A guide to the proposed amendments to the Whatcom County charter

By Steve Guntli

This November, a series of changes to the Whatcom County Charter will be up for debate. The charter is essentially the county’s constitution, and serves as a guide for how elections and other government processes are conducted. The charter commission is a nonpartisan elected body of 15 members that meets for six months every 10 years to decide on changes to the charter. The commission convened in January of this year.

The commission has chosen nine amendments for voters to decide upon in the general election on November 3. Here is a breakdown on the 10 charter amendments going on the ballot this year:

1. Method of electing council members: Currently, the county charter allows for countywide voting for members of Whatcom County Council. This amendment would change that to district-only voting. Proponents for this proposition think district-only voting would allow for more accurate representation on the council, while opponents think the change would divide the council too sharply along party lines and affect efficiency.

2. Limiting power of council to amend charter: Under current laws, the county council may propose changes to the charter if five out of seven councilmembers support them. If this new amendment passes, councilmembers will only be able to affect the charter by a unanimous vote. Supporters claim the proposition would make it tougher for the council to change items on the charter that voters approved. Opponents feel a unanimous vote requirement would limit the council’s ability to make necessary changes.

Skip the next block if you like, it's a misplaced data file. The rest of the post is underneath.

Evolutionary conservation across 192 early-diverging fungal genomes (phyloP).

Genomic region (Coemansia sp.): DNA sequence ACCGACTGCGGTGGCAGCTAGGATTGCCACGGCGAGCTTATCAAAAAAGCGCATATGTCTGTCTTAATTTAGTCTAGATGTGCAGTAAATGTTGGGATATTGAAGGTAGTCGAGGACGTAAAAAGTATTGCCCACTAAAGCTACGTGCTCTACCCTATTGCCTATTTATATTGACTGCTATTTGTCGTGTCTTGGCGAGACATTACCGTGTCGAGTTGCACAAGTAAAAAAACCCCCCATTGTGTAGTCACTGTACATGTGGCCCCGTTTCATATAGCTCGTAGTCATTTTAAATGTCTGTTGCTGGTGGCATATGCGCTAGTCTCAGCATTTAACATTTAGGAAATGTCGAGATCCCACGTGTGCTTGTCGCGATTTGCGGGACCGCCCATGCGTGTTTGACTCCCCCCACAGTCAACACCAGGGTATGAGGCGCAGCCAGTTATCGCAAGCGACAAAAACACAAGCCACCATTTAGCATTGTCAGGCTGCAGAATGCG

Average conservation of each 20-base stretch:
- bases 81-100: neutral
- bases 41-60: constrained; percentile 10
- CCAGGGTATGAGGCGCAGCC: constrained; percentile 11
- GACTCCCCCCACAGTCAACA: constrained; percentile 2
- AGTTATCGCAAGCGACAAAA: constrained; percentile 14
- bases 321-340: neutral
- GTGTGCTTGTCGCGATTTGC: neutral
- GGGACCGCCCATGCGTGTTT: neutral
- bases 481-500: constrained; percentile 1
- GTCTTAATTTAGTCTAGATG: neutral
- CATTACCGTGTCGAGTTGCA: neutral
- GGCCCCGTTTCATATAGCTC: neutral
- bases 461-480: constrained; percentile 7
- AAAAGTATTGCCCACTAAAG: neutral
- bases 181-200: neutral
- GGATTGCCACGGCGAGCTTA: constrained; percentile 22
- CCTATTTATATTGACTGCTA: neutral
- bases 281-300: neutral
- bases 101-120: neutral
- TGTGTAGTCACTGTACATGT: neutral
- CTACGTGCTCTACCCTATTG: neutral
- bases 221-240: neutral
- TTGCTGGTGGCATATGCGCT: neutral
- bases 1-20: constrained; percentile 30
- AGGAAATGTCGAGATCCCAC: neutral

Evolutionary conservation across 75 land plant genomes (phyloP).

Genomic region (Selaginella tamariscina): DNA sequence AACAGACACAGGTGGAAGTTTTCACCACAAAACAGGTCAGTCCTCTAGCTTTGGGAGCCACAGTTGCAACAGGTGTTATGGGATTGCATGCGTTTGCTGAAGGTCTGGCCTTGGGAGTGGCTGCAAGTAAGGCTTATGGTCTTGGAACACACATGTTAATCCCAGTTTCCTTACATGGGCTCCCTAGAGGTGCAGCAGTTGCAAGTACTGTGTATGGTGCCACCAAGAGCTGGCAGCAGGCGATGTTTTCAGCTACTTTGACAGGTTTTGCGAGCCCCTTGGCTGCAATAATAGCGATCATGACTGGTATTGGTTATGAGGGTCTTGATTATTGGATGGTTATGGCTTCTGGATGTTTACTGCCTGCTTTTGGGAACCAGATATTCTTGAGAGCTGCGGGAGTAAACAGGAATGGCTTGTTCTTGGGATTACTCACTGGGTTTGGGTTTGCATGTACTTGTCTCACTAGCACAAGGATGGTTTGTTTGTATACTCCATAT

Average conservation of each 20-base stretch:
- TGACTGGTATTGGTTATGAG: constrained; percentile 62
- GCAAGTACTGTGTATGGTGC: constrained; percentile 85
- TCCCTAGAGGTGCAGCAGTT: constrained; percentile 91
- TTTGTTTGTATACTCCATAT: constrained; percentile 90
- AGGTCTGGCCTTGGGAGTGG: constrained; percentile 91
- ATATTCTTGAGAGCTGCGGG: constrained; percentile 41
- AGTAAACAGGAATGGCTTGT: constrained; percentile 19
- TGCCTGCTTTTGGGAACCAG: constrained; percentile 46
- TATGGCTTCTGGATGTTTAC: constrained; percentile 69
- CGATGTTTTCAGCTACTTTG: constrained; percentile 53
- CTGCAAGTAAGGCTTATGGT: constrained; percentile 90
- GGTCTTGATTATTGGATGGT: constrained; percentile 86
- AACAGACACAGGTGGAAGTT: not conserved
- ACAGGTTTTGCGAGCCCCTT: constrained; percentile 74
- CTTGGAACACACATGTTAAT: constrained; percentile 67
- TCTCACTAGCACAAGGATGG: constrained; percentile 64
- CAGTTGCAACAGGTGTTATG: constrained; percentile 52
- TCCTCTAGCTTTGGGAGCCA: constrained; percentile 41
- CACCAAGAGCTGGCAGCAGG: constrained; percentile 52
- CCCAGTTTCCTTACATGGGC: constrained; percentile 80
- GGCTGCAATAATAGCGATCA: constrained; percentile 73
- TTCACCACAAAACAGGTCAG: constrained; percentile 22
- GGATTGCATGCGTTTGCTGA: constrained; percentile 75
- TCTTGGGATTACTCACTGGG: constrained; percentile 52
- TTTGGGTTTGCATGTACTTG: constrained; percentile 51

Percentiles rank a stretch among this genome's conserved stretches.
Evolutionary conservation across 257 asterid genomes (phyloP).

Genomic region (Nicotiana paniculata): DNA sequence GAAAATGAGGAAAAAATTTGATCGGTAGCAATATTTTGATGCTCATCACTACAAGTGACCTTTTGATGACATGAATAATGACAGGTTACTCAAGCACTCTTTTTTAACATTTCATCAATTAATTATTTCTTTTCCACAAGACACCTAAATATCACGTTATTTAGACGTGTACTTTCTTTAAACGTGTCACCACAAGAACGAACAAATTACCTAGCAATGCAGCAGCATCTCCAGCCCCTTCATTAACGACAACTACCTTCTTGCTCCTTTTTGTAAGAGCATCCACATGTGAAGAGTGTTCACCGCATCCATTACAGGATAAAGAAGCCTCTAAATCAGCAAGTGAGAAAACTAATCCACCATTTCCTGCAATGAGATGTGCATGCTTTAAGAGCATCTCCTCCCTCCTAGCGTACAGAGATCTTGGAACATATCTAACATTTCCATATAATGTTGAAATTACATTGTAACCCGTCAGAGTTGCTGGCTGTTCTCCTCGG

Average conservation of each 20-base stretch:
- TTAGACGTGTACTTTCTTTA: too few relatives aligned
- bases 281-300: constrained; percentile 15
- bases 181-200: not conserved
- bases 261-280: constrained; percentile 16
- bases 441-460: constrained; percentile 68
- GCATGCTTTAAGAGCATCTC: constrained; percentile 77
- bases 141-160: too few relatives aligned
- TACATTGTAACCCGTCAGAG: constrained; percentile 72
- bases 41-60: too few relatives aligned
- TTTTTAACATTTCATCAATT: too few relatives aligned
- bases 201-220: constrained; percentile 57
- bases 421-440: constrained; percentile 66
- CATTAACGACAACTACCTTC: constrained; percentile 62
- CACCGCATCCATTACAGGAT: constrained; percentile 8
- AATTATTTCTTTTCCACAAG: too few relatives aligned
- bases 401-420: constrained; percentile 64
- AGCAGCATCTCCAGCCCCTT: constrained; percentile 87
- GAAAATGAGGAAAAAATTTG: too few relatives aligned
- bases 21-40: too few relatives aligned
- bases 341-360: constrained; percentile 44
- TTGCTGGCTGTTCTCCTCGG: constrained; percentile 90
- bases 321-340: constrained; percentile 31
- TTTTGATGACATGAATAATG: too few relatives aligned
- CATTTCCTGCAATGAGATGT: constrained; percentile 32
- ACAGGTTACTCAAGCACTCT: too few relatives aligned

3. Limiting the power of council to amend charter’s election provisions: This amendment would affect the county council’s ability to modify charter sections 2.12 and 2.13, which detail the rules of election to the county council. As with proposition two, the amendment suggests a unanimous vote would be preferable to the super majority vote to approve any changes to election provisions.

4. Word limit for ballot questions: This proposition would increase the word limit for the titles of county initiatives from 20 words to 40. This would bring Whatcom County in line with state laws and provide more consistency. The charter commission approved this measure unanimously, and arguments against the proposition in the county voter’s guide were not submitted.

5. Lowering threshold for initiative and referendum signatures: If registered voters wish to introduce an initiative or referendum proposal, they must first submit a petition with a specific number of signatures. Currently, that number is 15 percent of the number of voters who participated in the last gubernatorial election.

This new proposition would lower that number to 8 percent. Proponents suggest the amendment would make it easier for people to have a voice in the government process. Opponents claim the lowered threshold would allow too many fringe issues that don’t concern a significant of voters to clog up the administration.

6. Lowering the number of signatures required for citizen initiatives to amend the charter: Similar to proposition five, this amendment would lower the number of citizen signatures needed to affect changes in the charter. The current number of signatures needed is 20 percent of voters who voted in the last gubernatorial election. According to the voter’s guide, in 2015 this equates to about 21,000 signatures, a prohibitively high number for citizens groups. The charter commission proposes lowering this number to 15 percent, which the proposition’s authors admit “is still a high threshold.” Jon Mutchler, Todd Donovan and Karl Uppiano wrote the argument in favor of the proposition. No opposing argument was submitted.